Presentation on theme: "The environmental cost of textiles What effect does our buying behaviour have on the environment? As consumers what can we do to make a difference?"— Presentation transcript:
The environmental cost of textiles What effect does our buying behaviour have on the environment? As consumers what can we do to make a difference?
Environmental pollution the addition of any substance or form of energy (e.g., heat, sound, radioactivity) to the environment at a rate faster than the environment can accommodate it by dispersion, breakdown, recycling, or storage in some harmless form. Air pollution Water pollution Land pollution Noise pollution Chemical pollutants
The environmental cost of textiles Key issues to consider 1. Fibre production 2. Fabric production including spinning, weaving, knitting, pre-treatment, dyeing and finishing 3. Production of products 4. Retail and distribution
Fibre production Natural Sustainable resources. Biodegradable Plant Cotton - heavy use of pesticides. Annually 10,000 fatalities of pesticide poisoning in third world countries. Vast quantities of water required for production (?). Air pollution Animal Sheep - methane gas production. Scouring uses vast quantities of water Silk – ethical/moral issues with regards to extraction of silk from the worm
Fibre production Synthetic Unsustainable resource Non bio-degradable Petrochemical
Fibre production Regenerated Sustainable resource Bio-degradable Environmentally friendly (Lyocell production) v’s non-environmentally friendly (Viscose production) Hot – Bamboo fibre – plant can grow 4 foot per day(?)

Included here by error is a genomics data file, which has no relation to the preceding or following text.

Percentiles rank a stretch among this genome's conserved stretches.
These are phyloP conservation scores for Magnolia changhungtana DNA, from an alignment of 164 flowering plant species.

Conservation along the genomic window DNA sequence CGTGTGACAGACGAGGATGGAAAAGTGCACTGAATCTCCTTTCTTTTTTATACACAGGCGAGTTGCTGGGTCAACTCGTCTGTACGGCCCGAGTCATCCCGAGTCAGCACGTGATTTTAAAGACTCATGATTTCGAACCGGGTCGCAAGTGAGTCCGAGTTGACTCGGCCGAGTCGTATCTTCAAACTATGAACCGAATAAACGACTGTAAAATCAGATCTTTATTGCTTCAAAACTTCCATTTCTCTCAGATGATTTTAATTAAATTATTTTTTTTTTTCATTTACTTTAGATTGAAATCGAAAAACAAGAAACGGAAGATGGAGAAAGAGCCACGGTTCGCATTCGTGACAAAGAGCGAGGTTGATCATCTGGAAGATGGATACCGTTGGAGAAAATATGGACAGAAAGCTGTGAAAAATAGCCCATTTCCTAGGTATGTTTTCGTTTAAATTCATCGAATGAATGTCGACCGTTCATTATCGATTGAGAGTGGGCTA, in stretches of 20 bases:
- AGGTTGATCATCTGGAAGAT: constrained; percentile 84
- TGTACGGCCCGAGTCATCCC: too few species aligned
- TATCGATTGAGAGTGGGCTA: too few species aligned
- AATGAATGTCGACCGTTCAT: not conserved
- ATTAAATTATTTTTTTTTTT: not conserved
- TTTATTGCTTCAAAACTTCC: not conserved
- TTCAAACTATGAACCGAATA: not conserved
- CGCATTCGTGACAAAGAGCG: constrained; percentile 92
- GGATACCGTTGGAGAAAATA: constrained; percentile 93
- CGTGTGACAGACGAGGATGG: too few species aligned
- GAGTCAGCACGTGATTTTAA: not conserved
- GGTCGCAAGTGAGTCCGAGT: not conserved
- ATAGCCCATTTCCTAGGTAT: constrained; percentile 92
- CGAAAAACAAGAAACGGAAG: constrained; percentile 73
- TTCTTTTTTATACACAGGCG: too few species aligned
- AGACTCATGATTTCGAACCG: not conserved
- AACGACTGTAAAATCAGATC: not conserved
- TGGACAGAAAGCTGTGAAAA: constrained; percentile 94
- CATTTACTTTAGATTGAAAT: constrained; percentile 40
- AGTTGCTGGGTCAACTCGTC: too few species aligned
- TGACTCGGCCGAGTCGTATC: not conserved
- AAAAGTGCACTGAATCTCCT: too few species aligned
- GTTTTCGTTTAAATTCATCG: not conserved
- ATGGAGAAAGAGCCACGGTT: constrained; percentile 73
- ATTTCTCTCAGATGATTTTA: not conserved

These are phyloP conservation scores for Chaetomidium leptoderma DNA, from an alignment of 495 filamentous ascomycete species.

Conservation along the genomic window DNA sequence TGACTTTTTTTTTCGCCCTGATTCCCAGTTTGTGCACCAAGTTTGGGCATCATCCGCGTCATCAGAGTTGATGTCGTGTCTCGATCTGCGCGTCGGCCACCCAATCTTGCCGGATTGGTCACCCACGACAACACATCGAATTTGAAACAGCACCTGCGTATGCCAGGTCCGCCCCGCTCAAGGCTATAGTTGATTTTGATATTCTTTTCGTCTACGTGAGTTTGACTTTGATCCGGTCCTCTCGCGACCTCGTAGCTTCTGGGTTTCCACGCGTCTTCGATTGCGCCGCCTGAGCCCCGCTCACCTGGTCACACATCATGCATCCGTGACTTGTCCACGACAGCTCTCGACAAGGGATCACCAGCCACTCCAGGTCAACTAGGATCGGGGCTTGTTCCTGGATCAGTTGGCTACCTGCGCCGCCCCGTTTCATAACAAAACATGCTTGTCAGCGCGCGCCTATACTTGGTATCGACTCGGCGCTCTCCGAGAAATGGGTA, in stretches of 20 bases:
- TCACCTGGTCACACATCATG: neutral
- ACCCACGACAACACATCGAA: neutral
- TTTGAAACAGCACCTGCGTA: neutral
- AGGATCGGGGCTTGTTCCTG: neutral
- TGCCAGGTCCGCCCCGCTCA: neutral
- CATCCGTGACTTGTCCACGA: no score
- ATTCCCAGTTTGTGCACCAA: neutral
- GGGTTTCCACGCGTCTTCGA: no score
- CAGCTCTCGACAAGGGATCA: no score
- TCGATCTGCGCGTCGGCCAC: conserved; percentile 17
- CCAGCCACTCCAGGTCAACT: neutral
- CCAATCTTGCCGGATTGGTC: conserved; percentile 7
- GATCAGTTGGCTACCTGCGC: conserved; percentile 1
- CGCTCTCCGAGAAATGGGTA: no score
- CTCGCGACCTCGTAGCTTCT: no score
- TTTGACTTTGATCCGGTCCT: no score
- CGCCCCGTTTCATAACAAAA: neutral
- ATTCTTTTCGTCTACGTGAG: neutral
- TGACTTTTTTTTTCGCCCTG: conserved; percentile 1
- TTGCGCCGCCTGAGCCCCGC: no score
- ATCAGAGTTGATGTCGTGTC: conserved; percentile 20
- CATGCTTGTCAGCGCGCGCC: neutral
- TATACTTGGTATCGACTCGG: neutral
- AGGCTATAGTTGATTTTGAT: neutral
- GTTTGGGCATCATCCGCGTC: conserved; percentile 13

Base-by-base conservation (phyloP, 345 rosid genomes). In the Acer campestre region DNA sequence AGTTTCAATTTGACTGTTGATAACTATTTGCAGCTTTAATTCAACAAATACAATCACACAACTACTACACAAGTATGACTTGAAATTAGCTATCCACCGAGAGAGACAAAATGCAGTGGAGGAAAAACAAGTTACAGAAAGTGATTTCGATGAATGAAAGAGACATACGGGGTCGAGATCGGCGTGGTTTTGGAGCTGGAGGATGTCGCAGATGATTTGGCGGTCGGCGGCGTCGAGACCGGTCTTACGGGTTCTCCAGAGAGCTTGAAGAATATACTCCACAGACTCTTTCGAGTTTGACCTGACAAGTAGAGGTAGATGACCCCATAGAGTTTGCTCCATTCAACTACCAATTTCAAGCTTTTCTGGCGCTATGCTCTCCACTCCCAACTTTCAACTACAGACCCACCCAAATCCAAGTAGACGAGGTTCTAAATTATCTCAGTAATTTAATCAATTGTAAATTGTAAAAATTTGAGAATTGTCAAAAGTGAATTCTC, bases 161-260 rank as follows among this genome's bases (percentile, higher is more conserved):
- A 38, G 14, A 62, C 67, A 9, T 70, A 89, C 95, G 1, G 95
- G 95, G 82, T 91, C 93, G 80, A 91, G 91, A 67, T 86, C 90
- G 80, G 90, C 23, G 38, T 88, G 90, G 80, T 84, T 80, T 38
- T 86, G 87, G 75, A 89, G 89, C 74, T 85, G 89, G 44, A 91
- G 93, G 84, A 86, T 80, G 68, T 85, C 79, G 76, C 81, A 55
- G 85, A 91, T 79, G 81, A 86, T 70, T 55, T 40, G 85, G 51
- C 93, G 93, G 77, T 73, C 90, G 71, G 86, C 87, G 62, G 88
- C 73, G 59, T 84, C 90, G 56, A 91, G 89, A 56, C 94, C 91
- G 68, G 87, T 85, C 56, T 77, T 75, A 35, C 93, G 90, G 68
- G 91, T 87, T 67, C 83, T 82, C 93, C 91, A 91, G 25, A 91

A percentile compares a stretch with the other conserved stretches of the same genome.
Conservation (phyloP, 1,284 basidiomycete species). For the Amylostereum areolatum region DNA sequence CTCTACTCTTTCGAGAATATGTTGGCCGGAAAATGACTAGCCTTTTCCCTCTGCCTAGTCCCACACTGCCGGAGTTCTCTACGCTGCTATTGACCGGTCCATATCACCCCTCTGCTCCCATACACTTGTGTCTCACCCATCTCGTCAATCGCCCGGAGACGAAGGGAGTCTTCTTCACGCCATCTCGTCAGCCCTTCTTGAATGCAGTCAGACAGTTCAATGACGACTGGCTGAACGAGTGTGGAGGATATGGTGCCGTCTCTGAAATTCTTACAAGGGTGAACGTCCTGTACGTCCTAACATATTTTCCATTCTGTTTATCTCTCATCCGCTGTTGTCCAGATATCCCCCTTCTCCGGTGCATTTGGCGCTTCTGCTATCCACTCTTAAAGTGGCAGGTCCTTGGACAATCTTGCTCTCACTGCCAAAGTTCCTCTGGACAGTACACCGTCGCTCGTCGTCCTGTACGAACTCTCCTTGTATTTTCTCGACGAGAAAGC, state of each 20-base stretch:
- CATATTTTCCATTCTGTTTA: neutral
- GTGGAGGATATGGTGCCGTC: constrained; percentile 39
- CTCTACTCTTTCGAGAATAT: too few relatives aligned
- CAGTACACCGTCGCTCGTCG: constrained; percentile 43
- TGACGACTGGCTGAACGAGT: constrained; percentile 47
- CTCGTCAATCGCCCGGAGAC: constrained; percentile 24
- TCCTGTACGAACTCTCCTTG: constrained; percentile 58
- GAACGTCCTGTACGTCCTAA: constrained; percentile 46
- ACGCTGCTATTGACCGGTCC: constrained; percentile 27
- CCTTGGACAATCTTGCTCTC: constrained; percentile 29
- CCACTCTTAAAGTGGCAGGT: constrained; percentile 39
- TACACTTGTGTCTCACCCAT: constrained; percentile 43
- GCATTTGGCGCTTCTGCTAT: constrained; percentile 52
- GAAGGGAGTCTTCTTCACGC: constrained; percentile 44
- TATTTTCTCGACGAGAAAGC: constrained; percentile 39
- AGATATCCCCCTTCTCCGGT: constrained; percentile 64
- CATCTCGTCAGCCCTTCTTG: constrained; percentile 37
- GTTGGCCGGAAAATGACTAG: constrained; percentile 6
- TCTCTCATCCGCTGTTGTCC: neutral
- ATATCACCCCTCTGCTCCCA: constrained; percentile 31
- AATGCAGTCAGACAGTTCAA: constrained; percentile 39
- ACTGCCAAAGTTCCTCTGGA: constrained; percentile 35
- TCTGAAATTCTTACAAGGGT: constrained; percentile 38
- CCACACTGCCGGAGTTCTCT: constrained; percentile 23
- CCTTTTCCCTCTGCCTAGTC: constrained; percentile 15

Fabric production Spinning Weaving/Knitting Pre-treatment Dyeing Finishing
Fabric production Spinning Air pollution - may affect humans directly, causing a smarting of the eyes or coughing. Noise pollution
Fabric production Weaving/Knitting Air pollution Noise pollution
Fabric production Chemical pollution pre-treatment include: Scouring Bleaching Mercerization Singeing Optical brightening-fluorescent colourless dyes, And others
Fabric production Dyeing Principal pollutants: residual colour in effluent. The pollutant load of discharged dye liquor is generally low, although reactive dyes still have relatively poor exhaustion rates. Where these dyes are used coloured effluent is still a problem. Water usage in dyeing is relatively high since it not only includes the dye liquor, but also all the preparative, rinsing and finishing stages involved in the application of colour. Typically, from 4 to 50 litres of water is used to dye each kg of textile. This ratio is highly dependent on the type of dye machine, the fabric to be dyed and the class of dyestuff used to match the customer’s requirements.
Fabric production Finishing Principal pollutants: Fume, volatile organic compounds (VOC’s), and isocyanates. A wide range of solvent types are still used, although in much lower volumes, in coating and lamination processing. Where emissions exceed consent, which in the UK varies between 50mg/m³ and 150mg/m³ (as carbon), then process modification, such as solvent replacement or if this is not possible then some form of abatement is required. This can be done using carbon absorption or thermal oxidation/incineration, usually with heat recovery. The formulations used in lamination and some coating processes commonly include isocyanate. The health implications of inhaling significant levels of this chemical are severe, and so strict limits are set on both workroom exposure and process emission concentrations to atmosphere.
Production of products Garment processing to include stone- washing, bleaching and sand-blasting. – see PowerPoint denim and the environment Garment dyeing Post-cure garments such as variants of non-iron/easy care Research Okeo-tex
Retail and distribution Fast fashion Disposable fashion Fads v’s classics Shipping/air Carbon foot print